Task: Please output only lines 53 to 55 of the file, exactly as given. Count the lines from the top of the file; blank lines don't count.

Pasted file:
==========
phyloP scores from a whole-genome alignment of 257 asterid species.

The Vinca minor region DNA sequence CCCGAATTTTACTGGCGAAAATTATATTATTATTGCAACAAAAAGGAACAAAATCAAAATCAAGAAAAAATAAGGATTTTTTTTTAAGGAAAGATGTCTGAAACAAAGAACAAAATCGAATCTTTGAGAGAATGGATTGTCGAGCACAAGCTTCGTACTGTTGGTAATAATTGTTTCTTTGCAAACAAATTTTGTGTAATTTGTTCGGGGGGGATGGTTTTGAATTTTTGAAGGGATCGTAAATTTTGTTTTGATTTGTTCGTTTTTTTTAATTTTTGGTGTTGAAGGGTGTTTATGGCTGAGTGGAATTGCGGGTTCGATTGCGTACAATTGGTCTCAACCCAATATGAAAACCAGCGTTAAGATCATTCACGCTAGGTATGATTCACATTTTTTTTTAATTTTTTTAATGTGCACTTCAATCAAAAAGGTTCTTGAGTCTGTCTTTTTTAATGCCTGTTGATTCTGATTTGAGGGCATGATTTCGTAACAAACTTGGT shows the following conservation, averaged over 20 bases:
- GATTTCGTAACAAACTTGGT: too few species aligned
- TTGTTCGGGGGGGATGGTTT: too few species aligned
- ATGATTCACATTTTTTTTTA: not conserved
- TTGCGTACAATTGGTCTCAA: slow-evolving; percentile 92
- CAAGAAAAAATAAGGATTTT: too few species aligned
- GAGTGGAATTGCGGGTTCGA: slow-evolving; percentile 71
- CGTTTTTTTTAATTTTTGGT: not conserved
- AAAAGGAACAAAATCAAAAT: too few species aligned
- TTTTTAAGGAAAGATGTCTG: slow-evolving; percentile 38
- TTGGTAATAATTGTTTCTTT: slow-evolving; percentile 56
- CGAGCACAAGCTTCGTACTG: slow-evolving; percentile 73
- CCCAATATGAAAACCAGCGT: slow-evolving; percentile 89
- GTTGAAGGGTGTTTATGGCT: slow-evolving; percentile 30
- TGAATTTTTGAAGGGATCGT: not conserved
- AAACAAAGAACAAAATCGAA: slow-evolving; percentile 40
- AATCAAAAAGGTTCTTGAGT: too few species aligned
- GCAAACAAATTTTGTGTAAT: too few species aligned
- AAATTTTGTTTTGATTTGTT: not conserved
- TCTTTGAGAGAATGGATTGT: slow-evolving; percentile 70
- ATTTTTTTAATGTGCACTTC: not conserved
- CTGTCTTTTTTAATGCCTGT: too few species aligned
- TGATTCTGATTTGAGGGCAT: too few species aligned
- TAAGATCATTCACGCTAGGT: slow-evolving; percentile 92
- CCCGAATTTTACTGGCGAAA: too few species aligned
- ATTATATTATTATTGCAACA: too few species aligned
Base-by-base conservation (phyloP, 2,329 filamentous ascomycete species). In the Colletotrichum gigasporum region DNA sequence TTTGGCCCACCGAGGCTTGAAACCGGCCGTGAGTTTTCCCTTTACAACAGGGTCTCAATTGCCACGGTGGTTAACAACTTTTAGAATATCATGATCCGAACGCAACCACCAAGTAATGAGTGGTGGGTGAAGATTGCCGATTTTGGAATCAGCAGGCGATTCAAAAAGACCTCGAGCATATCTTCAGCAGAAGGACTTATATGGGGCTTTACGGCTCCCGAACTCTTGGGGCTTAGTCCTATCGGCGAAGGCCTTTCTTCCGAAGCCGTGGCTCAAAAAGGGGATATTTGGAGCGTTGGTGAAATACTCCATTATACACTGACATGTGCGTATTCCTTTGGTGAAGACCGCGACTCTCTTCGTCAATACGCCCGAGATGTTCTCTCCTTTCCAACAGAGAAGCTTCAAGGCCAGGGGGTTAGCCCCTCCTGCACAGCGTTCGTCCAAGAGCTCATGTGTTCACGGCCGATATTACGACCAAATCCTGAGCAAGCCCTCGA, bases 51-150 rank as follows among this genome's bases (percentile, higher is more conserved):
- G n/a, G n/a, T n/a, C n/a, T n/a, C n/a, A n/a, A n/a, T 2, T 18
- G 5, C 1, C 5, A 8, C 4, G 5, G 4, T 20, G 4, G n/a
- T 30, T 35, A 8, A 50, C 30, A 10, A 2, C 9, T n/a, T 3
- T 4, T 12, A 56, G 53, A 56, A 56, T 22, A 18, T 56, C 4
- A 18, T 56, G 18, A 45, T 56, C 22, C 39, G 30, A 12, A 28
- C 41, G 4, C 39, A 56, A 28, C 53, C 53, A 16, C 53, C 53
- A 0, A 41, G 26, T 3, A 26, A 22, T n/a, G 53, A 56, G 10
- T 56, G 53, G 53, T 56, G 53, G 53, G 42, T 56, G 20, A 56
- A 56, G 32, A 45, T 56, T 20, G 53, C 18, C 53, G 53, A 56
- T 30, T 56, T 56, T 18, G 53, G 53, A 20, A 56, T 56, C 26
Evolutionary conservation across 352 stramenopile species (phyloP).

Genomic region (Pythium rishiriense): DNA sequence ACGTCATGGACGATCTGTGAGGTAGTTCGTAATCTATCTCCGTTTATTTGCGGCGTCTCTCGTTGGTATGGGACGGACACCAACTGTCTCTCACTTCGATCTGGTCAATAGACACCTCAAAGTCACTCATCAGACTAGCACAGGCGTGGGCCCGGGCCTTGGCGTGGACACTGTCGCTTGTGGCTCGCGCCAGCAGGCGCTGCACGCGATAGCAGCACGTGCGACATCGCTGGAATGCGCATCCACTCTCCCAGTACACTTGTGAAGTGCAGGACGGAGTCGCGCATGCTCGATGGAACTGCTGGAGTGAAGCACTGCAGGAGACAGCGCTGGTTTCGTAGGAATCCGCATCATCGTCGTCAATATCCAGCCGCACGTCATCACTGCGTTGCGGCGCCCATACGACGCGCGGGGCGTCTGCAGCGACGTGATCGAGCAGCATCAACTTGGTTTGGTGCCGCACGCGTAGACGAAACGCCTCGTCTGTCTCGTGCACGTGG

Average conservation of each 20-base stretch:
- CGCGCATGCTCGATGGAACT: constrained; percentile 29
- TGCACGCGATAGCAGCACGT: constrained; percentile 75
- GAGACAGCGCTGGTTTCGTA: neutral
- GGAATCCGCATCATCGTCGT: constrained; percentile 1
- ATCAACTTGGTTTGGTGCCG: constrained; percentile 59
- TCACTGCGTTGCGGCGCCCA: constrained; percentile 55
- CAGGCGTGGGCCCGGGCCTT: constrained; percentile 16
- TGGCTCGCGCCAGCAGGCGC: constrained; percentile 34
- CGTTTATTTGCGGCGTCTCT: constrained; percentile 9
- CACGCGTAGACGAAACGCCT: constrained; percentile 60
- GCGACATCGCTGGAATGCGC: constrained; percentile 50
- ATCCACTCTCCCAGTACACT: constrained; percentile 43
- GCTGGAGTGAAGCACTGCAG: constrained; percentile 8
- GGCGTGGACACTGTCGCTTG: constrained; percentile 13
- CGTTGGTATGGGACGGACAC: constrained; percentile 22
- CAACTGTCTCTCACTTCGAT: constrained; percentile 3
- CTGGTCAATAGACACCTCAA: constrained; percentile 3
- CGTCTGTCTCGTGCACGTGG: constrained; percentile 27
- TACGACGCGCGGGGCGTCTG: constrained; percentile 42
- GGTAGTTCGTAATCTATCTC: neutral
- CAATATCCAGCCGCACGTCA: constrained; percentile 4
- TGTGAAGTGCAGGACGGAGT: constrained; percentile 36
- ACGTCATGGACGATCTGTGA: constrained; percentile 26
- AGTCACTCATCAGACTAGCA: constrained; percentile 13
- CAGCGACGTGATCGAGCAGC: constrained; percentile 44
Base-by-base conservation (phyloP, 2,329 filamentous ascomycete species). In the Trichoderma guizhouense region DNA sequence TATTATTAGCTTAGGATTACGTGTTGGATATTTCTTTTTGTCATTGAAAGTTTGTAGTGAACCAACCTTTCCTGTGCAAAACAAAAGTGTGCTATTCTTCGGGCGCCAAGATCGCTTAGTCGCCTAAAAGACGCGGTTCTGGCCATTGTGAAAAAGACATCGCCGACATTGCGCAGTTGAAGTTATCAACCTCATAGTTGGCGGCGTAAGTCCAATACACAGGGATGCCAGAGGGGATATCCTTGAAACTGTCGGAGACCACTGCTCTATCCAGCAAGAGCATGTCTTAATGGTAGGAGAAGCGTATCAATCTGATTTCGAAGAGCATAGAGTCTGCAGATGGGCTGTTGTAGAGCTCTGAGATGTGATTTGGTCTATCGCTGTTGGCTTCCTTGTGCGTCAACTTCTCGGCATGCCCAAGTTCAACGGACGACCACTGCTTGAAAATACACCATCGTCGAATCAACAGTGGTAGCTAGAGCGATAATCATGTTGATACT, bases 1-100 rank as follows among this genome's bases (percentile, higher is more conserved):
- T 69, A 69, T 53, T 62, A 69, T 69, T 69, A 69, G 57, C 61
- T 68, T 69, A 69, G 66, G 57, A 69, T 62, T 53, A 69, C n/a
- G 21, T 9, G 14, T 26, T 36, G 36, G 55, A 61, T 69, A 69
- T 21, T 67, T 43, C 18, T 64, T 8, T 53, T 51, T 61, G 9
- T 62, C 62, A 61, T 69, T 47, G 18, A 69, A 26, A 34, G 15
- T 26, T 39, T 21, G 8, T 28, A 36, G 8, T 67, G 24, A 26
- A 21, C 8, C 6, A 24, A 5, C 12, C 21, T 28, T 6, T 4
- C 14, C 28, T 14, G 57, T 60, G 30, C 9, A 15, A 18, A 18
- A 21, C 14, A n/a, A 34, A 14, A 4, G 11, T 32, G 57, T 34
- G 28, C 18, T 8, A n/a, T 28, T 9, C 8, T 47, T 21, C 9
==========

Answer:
- ATCCACTCTCCCAGTACACT: constrained; percentile 43
- GCTGGAGTGAAGCACTGCAG: constrained; percentile 8
- GGCGTGGACACTGTCGCTTG: constrained; percentile 13